Welcome Mat: Home events, news around Metro Detroit
Designer Alexa Hampton discusses Hickory Chair collection
As she celebrates her 10th anniversary collection with Hickory Chair, well-known New York designer Alexa Hampton has an analogy for how her style has evolved over the last decade and she likens it to a changing wardrobe. “When you’re younger, and you’re just starting out in business, maybe you wear a lot of grown-up clothes. As you get older you start wearing younger clothes. And then you wear a Gap outfit, such as I’m wearing today,” she says with a laugh. “It’s where your head is at. You think you embrace whatever you imagine adulthood to be. And then you start to figure it out.” Her 10th anniversary collection, which debuted at the spring High Point Market in 2015, is an example of how Hampton’s style has evolved, with a mix of high-end sofas and tables with beautiful metal details. “As I’ve gotten older, I’ve evolved, stretched and grown,” says Hampton, who visited the Michigan Design Center this week to talk to local interior designers about some of her projects. “There are some edgier lines, some metal pieces. I embraced the fact that I can be a classicist and have a modern piece that fits within my classicist taste.” Hampton also signed copies of her 2013 book, “Decorating in Detail.” Much of Hampton’s collection is available at the Henredon showroom at the design center, 1700 Stutz Drive. Call (248) 649-4772.
Cranbrook grad on Ellen design show meets with students
If you’ve been watching “Ellen’s Design Challenge” on HGTV this winter, there are not one, but two, Detroit connections. Detroit designer Kyle Huntoon is one of the final four competitors on the show created by comedian and furniture lover Ellen DeGeneres. Another competitor, metalsmith and designer Vivian Beer, also has a Detroit connection: She’s a Cranbrook Academy of Art graduate. Beer, who graduated with a master of fine arts in 2004 and now lives in New Hampshire, returns to her alma mater Tuesday as a visiting artist to speak with students and receive an Alumni Achievement Award. Beer, who describes her work as “sexy industrial,” planned to study sculpture at Cranbrook when someone suggested she meet the head of the academy’s metalsmithing program, Gary Griffin. Griffin toured the campus with Beer; soon, she was sold on the program. “I was very attracted to Gary’s point of view, the way he ran the program. It had so much latitude as far as what you made. It was all over the place. As an artist, “that was this missing link that he was really able to articulate,” says Beer. Beer, who makes furniture from a variety of metals and is now making a public art sculpture for Arlington, Virginia, says her time at Cranbrook helped shape point of view as an artist. A decade later, her work “is an understanding of how things interconnect,” she says. Beer also will give a public lecture “Refining Landscapes” at Cranbrook Art Museum at 6 p.m. February 17.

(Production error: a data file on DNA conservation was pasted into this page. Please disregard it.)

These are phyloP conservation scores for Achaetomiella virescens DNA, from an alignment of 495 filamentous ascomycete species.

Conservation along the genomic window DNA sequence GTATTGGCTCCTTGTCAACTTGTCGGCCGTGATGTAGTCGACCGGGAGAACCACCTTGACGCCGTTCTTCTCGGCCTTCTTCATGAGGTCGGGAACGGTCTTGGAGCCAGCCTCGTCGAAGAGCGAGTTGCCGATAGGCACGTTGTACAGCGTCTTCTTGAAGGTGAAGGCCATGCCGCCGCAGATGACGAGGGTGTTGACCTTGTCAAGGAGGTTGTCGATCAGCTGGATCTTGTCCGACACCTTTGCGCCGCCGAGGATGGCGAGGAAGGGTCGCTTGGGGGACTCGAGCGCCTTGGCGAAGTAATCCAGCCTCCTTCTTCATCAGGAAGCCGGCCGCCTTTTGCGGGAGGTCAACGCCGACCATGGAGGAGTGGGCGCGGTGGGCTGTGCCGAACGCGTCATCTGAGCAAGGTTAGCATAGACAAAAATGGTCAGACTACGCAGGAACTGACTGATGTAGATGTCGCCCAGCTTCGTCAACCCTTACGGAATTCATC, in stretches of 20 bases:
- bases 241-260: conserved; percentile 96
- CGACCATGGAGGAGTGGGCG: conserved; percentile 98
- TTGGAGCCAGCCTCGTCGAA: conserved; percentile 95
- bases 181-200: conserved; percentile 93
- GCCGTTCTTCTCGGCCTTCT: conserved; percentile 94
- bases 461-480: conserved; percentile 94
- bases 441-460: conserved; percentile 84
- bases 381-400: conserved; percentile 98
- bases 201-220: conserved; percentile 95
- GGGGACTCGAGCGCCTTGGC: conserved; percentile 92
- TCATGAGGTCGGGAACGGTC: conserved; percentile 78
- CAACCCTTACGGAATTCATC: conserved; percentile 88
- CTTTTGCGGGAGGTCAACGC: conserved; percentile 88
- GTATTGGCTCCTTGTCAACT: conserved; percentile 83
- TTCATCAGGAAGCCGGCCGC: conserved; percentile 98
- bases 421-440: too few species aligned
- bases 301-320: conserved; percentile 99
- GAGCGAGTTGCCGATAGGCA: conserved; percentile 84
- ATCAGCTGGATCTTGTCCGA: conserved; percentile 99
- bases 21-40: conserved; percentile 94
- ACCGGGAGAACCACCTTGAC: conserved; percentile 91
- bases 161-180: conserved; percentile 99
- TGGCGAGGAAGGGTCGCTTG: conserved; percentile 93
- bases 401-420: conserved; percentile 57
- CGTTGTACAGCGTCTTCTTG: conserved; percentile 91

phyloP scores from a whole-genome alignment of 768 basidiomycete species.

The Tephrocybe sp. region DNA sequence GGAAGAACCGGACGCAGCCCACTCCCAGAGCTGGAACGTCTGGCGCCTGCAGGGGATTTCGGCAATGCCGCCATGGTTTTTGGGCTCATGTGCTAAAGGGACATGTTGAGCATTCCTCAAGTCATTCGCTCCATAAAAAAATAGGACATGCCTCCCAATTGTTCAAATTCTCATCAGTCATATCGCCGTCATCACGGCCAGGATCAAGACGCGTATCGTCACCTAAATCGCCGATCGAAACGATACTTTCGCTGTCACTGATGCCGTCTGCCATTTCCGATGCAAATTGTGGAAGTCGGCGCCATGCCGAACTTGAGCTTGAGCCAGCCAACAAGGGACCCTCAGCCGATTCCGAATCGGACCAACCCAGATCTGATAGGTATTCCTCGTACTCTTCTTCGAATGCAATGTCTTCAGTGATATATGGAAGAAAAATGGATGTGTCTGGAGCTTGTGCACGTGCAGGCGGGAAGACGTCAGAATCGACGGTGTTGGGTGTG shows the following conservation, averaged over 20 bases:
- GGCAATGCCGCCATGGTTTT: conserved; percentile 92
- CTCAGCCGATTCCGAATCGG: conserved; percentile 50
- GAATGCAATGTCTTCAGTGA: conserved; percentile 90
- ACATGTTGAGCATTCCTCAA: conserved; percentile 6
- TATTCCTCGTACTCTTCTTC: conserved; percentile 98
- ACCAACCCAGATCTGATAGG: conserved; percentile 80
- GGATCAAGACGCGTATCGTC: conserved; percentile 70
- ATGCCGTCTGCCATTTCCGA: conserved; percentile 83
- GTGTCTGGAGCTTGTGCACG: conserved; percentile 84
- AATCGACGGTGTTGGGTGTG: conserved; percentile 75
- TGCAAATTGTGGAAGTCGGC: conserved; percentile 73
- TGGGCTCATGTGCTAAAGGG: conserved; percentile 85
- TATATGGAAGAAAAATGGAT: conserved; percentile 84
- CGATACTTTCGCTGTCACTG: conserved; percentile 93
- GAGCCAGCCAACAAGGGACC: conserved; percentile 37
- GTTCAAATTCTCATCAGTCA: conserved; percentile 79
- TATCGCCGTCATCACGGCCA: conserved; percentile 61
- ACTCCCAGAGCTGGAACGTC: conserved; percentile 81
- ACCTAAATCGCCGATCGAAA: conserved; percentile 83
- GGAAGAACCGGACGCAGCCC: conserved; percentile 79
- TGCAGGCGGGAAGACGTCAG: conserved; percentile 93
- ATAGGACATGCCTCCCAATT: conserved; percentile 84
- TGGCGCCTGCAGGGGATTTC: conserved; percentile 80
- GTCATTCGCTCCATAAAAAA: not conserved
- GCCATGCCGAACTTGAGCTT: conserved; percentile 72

Workshop offers hardwood flooring from old fire headquarters
Workshop, a Detroit-based furniture company that makes tables and other pieces from wood reclaimed from old houses and buildings, is now offering hardwood flooring from an old Detroit fire headquarters. Made of solid maple, the flooring was reclaimed from the historic former Detroit Fire Department Headquarters building in downtown Detroit, according to Workshop’s Facebook page. It’s available in limited quantities. Call (313) 318-9029. Workshop is at 3011 W. Grand Boulevard, Suite 105, in the Fisher Building.
Pick a theme for a special Valentine’s Day dinner
Valentine’s Day is on Sunday and if you want to plan something special for your sweetie, designer Tiffany LeBlanc of LeBlanc Design in Boston has some ideas for creating a sweet atmosphere at home:
■Line the room with candles or consider installing Edison bulbs into decorative fixtures like a chandelier.
■Arrange a unique tablescape with jewel tones and red accents; bring in texture with linens.
■Take one element and overdo it in a fun way, like hanging florals from the ceiling.
■Pick a theme for gift giving, such as everything in one color.
Insulate gaps, keep temps between 65-68 to prevent burst pipes
As winter rears its ugly head (hopefully) one last time – temperatures are expected to be in the teens this weekend – make sure your pipes hold it together. Alana Hart, an associate at Home Depot in Orion Township, says to try to keep your home around 65-68 degrees to avoid freezing pipes. If there are airy gaps in basement or crawl space, “you want to make sure there’s insulation so that the big gaps are sealed,” she says. If you need something other than insulation, Hart says there are heated cables ($15-25, depending on length) and “it’s something you run a long your pipe and you attach it to your pipes. It has a thermostat,” she says. There are also special blankets you can buy for your hot water heater, Hart says. “Water heaters in the winter are the second biggest user of energy behind space heating in the winter,” she says. If your pipes do burst, rule No. 1: Turn off the main water supply. Hart says depending on the seriousness of the break, Home Depot does carry a pipe repair kit called Shark Bite. “If it’s more than 12 inches, it would be best to call a professional,” says Hart.